Can I get money back from my taxes?

I am wondering…I started working (legally) here in September. Is this right? I CANNOT get any money back from my taxes paid at 20% from Sept.-December…but for the taxes that are taken away from Jan-Sept, I can get some of it back?
Is that correct?

How, when and where do we get money back from the govt?

For this year, you shouldn’t be taxed at the 20% rate. Instead, you should be taxed at the same rate as Taiwanese people. At all the schools that have hired me, if I start working before July 1st, then they withhold taxes at the same rate as for Taiwanese people, which comes to less than 10% after the standard deduction and personal exemption.

On the other hand, if I start working afterJuly 1st, then they look at my passport to see how many days I’ve already been in the country that year. If it’s already at least 183 days, then they still fill out the tax form so that I’m taxed at the same rate as a Taiwanese person.

But if it’s after July 1st and my passport shows that by December 31st that year, I will have been in Taiwan less than 183 days, then the school fills out the form so that I’m taxed at the flat 20% rate only for the rest of that year. Then in December, I notify the school (in case they forgot) that starting January 1st, they have to withhold taxes from my salary at the same rate as a Taiwanese person. And they have always agree to do this for me.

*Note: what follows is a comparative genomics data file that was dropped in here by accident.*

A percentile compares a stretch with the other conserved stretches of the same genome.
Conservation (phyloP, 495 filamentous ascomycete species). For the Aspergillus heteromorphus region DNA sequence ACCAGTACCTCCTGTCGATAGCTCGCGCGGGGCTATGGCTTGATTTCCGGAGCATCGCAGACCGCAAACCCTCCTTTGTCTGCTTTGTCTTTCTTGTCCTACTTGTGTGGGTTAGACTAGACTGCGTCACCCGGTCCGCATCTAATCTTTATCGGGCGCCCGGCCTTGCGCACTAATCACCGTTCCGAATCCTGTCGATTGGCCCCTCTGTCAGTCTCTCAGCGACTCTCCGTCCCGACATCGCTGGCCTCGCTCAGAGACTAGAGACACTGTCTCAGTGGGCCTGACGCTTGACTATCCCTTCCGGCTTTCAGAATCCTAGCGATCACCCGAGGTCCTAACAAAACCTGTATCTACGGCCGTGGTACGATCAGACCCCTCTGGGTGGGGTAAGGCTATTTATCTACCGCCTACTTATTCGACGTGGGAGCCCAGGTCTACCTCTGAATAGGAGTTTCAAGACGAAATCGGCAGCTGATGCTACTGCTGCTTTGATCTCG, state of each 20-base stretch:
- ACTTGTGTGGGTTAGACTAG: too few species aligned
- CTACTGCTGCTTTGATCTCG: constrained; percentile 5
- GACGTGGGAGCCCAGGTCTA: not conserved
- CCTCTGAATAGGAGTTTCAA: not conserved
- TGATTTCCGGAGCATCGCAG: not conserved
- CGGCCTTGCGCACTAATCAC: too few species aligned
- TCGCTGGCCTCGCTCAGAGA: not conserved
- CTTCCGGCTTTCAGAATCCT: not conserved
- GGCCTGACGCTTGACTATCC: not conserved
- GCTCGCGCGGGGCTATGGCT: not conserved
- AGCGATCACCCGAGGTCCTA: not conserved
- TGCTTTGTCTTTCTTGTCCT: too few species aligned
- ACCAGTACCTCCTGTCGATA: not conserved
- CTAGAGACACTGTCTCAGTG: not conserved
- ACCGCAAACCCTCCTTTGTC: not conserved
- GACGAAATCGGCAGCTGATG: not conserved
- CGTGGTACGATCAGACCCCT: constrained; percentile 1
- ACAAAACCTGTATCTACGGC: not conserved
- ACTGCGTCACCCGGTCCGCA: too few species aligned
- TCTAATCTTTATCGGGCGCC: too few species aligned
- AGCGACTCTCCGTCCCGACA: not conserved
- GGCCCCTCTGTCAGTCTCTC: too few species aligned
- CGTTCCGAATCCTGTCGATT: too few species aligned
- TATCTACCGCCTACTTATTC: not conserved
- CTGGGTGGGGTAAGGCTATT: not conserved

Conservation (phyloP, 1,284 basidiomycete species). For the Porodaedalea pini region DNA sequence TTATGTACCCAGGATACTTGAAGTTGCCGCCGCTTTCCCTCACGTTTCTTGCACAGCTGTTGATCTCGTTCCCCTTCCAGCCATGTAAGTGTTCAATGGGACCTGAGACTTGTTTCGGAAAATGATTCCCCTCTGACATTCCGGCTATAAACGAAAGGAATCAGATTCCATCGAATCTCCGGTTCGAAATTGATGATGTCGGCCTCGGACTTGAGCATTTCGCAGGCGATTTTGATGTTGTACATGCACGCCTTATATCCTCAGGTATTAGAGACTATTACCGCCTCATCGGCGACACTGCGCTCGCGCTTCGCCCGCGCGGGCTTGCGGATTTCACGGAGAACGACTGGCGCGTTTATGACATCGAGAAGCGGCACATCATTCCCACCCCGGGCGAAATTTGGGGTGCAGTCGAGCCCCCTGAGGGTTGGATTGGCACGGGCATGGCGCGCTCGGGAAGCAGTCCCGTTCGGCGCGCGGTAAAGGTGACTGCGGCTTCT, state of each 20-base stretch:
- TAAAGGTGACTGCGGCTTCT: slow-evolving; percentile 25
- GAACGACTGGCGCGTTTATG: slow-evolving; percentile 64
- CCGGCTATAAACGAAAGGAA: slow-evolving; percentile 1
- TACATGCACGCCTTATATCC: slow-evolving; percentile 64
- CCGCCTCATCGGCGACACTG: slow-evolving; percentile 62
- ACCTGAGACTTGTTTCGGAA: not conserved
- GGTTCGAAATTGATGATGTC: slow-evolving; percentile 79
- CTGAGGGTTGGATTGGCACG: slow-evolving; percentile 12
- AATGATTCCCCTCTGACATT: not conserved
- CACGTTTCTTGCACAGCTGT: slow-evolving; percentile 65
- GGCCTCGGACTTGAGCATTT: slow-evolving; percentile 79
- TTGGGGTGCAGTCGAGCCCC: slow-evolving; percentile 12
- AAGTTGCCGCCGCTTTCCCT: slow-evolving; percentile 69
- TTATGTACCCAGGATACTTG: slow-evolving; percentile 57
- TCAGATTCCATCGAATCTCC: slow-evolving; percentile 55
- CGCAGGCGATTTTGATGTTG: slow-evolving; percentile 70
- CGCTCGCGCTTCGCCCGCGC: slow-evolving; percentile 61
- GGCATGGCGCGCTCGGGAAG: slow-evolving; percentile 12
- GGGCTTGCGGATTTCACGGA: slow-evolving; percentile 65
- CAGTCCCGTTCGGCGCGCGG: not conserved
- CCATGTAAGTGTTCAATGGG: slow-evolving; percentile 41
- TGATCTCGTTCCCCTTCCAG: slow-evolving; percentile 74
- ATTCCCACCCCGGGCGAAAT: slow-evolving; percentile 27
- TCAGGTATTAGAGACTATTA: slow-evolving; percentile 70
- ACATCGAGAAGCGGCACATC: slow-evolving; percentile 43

However, I have a friend who had a different experience. For him, the school refused to change the withholding amount on January 1st, claiming that he might quit before June 30th, in which case he would be liable to be taxed at the flat 20% rate. He kept trying to argue with them, but they kept refusing. So he had to put up with having a 20% chunk taken out of his salary for the next six months. Finally, on July 1st, since he had already been in Taiwan for 183 days that year, they agreed to change his withholding amount to be the same as Taiwanese people.

So then the next January, he went to the tax office and filled out the tax form (it’s a special form for foreigners) and it turned out that he was entitled to a huge refund. For Taiwanese people, they simply wire the refund to your bank account. But for foreigners, they refused to wire tax refunds. So they sent him a notice in the mail in April, and then he had to go to the tax office in person to pick up his refund, which was in cash.

Thank you so much for your informative reply! I will definitely talk to my school and ask them to change my “status” on taxes. That will really be a huge difference (from being taxed at 20% down to 6%!)


Further to the above reply you may also want to read the Taiwan Tax Guide at:

More tax info is also available at:

Your school should have given you a tax statement by now, for the Jan. 1 to Dec. 31, 2001, period.

I believe that you are right that you wont get that extra 14% back, but I THINK you should still be elligble for some of the standard rebates and deductions.

I am not 100% sure about this, but the tax office will tell you when you go to file your income tax (which you must do).